In my previous blog post I explained that THE LIE, my new psychological thriller, was inspired by my fascination with the mechanics of female friendships, particularly female friendships that aren’t as stable as they appear – friendships where there’s underlying resentment, competitiveness and resentment that no one will confront for fear of rocking the boat. I wanted to put four friends in a dangerous crucible-like situation and see how far they would have to be pushed to betray and turn on each other. I’d heard the term ‘toxic friendship’ bandied around for a few years but what exactly is a toxic friendship?
According to life coach Wendy Capewell there are five signs that a friendship is toxic:
- We feel undermined, put down and not as ‘good’ as our friend
- We feel stressed by their constant demands and the expectation that we will fit in with their lives, even if it’s not what we want
- We feel weighed down by them constantly off-loading onto us but never reciprocating
- We feel everything is always on their terms and never ours
- They can be unreliable, dropping us and changing plans at a moment’s notice.
In very basic terms a toxic friendship is a friendship that has become unhealthy; it’s a negative force in your life, rather than a positive one. According to Jan Yager, Ph.D, author of When Friendship Hurts: How To Deal With Friends Who Betray, Abandon, Or Wound You there are seven central issues in any friendship – trust, empathy, honesty, confidentiality, competitiveness, acceptance, and appropriate boundaries. Issues in any of these areas can indicate a negative, or toxic, friendship. She identifies 21 distinctive friendship types that revolve around these areas and, for my research, I focussed in on seven types:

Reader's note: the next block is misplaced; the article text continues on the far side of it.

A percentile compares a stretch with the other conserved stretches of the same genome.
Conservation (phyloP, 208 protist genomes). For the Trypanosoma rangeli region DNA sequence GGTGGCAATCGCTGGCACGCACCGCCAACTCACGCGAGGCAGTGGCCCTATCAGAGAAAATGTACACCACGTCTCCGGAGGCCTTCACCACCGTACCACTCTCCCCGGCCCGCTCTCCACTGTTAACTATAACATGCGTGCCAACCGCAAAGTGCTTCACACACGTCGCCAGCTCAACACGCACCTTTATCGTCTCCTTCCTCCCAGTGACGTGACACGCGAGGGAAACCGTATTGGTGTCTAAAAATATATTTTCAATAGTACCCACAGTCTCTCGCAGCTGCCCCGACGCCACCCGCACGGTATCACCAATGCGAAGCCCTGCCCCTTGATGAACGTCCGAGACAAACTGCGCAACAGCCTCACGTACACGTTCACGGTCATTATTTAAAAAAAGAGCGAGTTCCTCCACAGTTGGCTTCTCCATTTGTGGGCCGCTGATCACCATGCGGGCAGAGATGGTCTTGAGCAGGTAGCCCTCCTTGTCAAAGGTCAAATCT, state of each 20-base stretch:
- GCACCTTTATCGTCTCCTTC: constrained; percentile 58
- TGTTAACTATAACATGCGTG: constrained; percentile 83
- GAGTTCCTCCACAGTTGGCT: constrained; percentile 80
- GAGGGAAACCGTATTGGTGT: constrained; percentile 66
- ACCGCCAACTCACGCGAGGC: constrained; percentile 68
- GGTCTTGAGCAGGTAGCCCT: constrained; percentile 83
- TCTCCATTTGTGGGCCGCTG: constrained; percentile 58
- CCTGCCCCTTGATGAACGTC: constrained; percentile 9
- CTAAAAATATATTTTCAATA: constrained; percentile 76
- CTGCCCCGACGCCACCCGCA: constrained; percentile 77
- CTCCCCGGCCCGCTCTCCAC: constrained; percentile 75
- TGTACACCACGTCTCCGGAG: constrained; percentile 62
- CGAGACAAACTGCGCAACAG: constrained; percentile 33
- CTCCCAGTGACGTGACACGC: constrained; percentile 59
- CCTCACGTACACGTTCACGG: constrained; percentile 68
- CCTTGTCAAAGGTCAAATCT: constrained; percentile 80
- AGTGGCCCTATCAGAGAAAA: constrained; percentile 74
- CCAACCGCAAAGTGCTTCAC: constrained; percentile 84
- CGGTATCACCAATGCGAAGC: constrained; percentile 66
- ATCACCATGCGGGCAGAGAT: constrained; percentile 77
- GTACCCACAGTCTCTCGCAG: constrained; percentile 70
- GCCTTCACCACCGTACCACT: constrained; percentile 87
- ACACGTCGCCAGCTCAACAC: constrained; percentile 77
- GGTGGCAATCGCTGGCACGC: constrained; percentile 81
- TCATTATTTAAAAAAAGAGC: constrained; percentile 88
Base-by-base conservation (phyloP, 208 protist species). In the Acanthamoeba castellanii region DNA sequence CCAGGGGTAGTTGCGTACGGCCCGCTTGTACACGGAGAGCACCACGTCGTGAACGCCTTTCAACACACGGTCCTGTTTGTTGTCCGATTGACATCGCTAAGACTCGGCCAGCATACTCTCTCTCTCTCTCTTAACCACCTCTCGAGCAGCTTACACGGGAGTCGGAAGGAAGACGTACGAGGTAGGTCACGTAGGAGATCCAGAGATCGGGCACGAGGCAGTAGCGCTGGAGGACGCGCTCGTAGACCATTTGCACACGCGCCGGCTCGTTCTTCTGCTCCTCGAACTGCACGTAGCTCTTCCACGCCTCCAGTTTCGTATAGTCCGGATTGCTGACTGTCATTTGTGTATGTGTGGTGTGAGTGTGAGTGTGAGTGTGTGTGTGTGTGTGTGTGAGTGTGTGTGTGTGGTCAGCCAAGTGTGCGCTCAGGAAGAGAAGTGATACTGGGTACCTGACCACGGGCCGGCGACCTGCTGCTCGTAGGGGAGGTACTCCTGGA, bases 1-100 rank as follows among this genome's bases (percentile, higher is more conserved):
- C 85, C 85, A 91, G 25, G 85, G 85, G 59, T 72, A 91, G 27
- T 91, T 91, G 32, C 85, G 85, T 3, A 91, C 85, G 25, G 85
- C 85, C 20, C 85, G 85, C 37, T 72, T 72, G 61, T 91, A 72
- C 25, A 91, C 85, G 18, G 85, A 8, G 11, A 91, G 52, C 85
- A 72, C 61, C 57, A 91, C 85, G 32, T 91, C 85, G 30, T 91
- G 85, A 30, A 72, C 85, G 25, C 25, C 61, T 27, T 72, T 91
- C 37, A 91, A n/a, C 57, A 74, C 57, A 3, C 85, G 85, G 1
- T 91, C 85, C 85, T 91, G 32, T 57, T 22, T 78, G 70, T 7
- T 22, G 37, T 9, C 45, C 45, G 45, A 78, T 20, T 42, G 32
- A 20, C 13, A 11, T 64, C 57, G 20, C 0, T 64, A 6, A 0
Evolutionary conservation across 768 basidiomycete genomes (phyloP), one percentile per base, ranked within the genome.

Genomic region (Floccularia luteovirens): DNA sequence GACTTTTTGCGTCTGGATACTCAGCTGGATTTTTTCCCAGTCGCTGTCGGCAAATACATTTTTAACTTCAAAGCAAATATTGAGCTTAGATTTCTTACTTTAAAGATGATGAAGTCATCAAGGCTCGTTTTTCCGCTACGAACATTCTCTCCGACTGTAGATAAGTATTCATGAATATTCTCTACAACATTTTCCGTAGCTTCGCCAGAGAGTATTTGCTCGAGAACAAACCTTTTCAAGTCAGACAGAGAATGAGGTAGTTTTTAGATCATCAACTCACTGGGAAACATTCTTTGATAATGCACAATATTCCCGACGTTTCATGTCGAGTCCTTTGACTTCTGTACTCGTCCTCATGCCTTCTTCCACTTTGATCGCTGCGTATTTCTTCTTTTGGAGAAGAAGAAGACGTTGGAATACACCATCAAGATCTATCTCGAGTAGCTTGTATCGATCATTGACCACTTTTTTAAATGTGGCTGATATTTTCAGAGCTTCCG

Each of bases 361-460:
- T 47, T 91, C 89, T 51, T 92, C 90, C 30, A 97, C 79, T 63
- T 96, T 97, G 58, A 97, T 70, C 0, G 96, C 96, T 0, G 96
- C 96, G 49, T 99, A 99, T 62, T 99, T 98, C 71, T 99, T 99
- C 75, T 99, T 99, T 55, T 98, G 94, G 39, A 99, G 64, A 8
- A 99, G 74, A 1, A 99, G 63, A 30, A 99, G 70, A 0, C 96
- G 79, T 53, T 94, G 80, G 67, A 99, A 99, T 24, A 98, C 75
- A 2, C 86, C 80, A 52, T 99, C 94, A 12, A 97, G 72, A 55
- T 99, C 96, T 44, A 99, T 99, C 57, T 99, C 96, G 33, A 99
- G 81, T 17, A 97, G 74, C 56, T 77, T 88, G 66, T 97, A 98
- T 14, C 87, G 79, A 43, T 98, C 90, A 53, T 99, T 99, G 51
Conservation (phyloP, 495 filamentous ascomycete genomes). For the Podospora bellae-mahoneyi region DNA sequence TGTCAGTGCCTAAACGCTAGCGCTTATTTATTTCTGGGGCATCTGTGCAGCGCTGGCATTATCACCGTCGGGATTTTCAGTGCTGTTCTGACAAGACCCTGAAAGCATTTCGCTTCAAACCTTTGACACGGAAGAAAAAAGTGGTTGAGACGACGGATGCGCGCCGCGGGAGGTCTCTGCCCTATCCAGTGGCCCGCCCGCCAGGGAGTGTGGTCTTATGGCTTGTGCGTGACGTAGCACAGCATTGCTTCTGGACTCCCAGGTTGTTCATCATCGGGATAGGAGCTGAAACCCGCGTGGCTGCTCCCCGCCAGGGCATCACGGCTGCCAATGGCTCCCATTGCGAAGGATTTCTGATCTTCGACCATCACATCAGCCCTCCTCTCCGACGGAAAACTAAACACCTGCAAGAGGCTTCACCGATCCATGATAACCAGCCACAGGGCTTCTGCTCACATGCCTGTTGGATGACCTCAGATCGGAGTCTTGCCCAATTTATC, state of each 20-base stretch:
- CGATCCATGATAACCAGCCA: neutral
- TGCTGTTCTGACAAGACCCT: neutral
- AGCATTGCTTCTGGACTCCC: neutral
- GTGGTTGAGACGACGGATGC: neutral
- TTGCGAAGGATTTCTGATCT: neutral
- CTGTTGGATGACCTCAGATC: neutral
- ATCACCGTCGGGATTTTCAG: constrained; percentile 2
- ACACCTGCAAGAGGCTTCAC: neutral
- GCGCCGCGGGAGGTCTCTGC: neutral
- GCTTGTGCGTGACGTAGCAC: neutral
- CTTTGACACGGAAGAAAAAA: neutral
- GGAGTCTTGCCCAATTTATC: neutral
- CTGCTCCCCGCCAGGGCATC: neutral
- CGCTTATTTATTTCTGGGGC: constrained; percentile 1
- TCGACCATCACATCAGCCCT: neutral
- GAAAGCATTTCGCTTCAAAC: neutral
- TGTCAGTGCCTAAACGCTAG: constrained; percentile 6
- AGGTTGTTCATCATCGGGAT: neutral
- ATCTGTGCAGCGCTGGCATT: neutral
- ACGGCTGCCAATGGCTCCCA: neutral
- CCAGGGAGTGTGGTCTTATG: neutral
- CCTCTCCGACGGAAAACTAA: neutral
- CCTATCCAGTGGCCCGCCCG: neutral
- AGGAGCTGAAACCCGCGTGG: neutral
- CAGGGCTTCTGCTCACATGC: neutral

- The Risk-taker (puts you in harm’s way because of illegal or dangerous behaviour)
- The Cheat (lies or steals your romantic partner)
- The Rival (desires whatever you possess and may try to take it from you)
- The Rejector (dislikes you and lets you know it)
- The Interloper (overly involved in your life)
- The Controller (needs to dominate you or the friendship)
- The Double-Crossed (betrays you big-time).
Without giving too much away about the plot of the book I needed my main character, Emma, to have dysfunctional (or ‘toxic’) relationships with two of the three girls in her friendship group. I needed the friendships to appear healthy and supportive on the surface but the cracks in the relationship had to run deep. But what had caused those cracks? I knew that jealousy, low-self esteem and anger were involved and found some fascinating soundbites in Yager’s chapter ‘What’s Really Going On?’:
“As hard as it is, remember that jealousy is not about you. Jealousy is about what your success or example stirs up in someone else that causes her to have the need to make you feel bad. The other person feels inadequate and threatened by you so she does the only thing she, sadly, is capable of doing to retaliate. She criticizes you, pulls away from you, withholds praise, ignores you, or devalues your accomplishment, to try to make you feel as bad about yourself as she feels about herself.”
“Jealousy and envy are tied to anger. Behind those powerful emotions, which often cause betrayal in friendship, is the anger that a friend, through no fault of his own, has made someone feel less than he or she wants to feel.”
“If your friend’s self-esteem is low, she may not feel worth of friendship and, consciously or unconsciously, may do or say things to push you away. These ‘tests’ on your friendship, unfortunately, are the hoops that some low self-esteem friends may put you through to force you to ‘prove’ your friendship.
Once I’d established the reasons behind the cracks in the women’s friendship I started thinking about my characters’ pasts. What had happened in their lives to give them low self-esteem and anger issues? Why did they feel so jealous of another friend? And why did all the women become friends in the first place?
In real life you can walk away from toxic friendships and get on with your life. In THE LIE, they couldn’t. In next week’s blog post on cult leaders on psychopaths you might get a little hint why…